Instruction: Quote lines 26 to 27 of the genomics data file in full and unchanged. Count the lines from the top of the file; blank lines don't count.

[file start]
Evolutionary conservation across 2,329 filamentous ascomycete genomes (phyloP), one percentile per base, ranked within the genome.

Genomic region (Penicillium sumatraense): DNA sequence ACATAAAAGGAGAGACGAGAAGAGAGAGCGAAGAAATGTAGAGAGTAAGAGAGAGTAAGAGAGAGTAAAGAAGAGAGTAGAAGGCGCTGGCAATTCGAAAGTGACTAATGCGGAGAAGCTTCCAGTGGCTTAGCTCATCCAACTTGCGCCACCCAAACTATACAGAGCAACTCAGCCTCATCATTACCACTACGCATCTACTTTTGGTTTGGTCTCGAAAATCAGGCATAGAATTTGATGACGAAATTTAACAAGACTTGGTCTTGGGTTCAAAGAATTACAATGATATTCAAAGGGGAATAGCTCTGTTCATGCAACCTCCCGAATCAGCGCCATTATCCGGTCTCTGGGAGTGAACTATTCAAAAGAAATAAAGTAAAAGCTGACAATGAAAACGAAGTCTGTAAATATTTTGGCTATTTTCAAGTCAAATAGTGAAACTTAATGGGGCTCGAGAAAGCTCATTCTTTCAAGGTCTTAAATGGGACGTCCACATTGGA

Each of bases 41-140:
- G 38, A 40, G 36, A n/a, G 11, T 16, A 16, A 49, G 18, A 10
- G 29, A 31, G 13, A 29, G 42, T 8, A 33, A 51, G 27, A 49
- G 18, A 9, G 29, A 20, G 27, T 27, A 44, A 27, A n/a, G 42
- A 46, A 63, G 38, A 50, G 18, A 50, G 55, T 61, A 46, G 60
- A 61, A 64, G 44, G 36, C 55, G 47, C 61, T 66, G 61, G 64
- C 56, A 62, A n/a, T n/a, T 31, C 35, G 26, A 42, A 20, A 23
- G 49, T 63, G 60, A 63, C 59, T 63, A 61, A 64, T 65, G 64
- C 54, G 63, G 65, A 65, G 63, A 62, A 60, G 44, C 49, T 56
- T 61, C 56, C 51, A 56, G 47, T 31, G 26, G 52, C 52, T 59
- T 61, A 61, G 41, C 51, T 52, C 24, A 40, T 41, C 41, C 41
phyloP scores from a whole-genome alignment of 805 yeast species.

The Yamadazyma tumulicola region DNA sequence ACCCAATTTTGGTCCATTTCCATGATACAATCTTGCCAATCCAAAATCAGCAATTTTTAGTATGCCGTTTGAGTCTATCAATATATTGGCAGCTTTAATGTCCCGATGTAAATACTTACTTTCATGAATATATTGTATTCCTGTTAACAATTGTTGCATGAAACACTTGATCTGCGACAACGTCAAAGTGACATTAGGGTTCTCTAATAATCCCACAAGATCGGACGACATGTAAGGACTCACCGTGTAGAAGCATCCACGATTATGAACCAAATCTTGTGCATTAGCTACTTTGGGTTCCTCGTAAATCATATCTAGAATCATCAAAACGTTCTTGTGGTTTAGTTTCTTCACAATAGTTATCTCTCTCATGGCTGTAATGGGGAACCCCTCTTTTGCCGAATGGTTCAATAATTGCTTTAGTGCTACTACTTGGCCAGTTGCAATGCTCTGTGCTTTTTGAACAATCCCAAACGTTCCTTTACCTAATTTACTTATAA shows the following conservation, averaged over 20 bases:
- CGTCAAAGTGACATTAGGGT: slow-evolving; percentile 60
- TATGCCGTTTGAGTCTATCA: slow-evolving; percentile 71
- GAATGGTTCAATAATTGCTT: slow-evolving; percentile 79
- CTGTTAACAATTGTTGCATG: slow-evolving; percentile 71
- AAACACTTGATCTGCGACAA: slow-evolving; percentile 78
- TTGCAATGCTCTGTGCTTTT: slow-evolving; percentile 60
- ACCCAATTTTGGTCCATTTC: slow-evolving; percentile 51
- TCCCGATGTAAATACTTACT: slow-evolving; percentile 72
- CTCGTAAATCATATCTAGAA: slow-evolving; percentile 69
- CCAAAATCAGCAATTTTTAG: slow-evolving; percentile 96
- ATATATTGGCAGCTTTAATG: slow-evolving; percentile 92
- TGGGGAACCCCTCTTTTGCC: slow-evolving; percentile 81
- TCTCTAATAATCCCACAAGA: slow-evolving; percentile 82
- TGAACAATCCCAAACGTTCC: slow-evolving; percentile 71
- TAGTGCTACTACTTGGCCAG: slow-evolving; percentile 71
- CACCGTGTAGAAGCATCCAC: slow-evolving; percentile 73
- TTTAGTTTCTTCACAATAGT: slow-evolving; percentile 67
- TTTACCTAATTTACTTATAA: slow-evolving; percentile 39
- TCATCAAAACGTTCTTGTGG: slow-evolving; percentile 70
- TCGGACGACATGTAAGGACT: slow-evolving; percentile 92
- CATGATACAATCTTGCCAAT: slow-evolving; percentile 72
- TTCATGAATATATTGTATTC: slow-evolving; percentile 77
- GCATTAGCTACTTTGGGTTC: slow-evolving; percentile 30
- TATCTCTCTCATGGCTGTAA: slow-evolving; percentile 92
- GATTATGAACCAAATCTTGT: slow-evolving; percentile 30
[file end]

- ATATATTGGCAGCTTTAATG: slow-evolving; percentile 92
- TGGGGAACCCCTCTTTTGCC: slow-evolving; percentile 81